By Annie Y. Liu .

The headline “Confucius Institute teachers required to leave the US before deadline” appeared as a top Chinese news item last week sparking internet debates. The issue originated from a directive issued by the US Department of State on May 17th as the guidelines towards American universities which have developed partnerships with Confucius Institutes (CI).

CI teachers who hold J-1 visas under professor (or scholar) categories must not teach at US primary and secondary schools (K-12), as the latter require teacher category visa holders. All CI staff teaching at any US K-12 schools must therefore leave the country by the end of June. Secondly, current and future US CIs must obtain US accreditation before operating any education programmes.

Despite US State Department spokeswoman Vitoria Nuland insisting that this is purely a visa regulation issue, critics have still made the association with Beijing’s 100 day campaign to expel foreigners with incorrect visas. The two events give the impression that visa regulation is not only a tool to secure national security, but also a way to counteract outside countries’ cultural penetration.

The foreign relations committee of the US Senate has expressed concerns about the fast expansion of CIs in the US in the past decade and a report was submitted for discussion in congress during February 2011. From a single CI in the University of Maryland established 2004, more than 70 had been set up by this time. In strong contrast, the US is operating only 5 centres in China of similar function. With 10 times more Chinese students studying in the US than the reverse and an unsatisfactory 2010 Shanghai World Expo performance, congressmen have many reasons to worry about what they described as “another [US] deficit” in the public diplomacy competition with China.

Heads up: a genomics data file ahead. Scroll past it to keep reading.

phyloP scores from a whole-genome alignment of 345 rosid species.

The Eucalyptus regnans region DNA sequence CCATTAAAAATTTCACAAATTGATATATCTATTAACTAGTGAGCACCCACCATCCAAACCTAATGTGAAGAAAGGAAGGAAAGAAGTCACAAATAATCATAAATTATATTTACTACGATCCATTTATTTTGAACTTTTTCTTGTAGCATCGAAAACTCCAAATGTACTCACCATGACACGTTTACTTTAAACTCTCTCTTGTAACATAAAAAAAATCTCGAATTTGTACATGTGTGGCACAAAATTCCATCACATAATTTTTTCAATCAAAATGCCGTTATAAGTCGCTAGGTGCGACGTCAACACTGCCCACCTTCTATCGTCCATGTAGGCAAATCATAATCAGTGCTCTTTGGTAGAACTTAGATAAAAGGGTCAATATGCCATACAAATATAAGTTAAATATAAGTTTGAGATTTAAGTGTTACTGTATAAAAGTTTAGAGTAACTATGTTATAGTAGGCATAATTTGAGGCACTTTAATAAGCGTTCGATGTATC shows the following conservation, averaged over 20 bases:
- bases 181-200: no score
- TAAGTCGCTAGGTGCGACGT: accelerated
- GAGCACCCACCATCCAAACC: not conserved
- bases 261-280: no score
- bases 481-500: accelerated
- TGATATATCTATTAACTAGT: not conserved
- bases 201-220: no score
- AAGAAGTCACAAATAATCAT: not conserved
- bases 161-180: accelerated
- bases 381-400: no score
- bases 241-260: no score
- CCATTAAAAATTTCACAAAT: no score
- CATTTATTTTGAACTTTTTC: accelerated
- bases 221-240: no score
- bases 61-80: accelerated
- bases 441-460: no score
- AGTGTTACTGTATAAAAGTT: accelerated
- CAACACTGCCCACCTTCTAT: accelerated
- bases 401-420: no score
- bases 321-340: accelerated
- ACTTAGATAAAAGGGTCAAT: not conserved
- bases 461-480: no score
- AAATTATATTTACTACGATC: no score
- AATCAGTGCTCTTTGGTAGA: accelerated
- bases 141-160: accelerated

It is not the expansion of CIs in the US per se, but the unbalanced presence of the cultural agencies that proxy for public diplomacy that have caused anxiety. Criticism of China for utilizing the open system of the US to promote its profile, while obstructing similar US efforts is understandable. However, a tit-for-tat approach is unwise if the US desires to win this battle. On the contrary, the US can lose moral high ground by lowering the high standard it has set for international communities as a watchdog for open society and free markets.

I prefer to regard the visa action of the US State Department as a tactic to press the Chinese government to further open up its education and culture market, rather than it being a real block to CIs in the US. Nobody can deny that CIs contribute to fostering the bilingual workforce demanded increasingly by the US, but which the government fails to provide training for. This speculation seems not unwarranted considering a week later, the US State Department has retreated from its original stance by declaring that 1) accreditation will not be required if the CIs are partnered with accredited American universities, and 2) the department is “going to do its best to fix this (visa problem) so that nobody has to leave (the US)”.

Despite this temporary success, what should alarm China is that financial inputs are a necessary but not necessarily sufficient condition for successful public diplomacy, which not only takes the efforts of generations, but essentially requires conquest over the moral high ground on the world stage.        

Annie Y. Liu is the Marie Curie Fellow of the China Policy Institute, theUniversityofNottingham.


AGE OF THE INTERNET, prepared by Committee on Foreign Relations, US Senate, February 15, 2011. Accessed from:

Opinions expressed in the CPI blog do not represent the views of the China Policy Institute or the School of Contemporary Chinese Studies at the University of Nottingham. They are the personal views of the bloggers/authors


  1. This is a nice piece. The old Chinese saying is ‘the real wish of a drunken man is not wine’.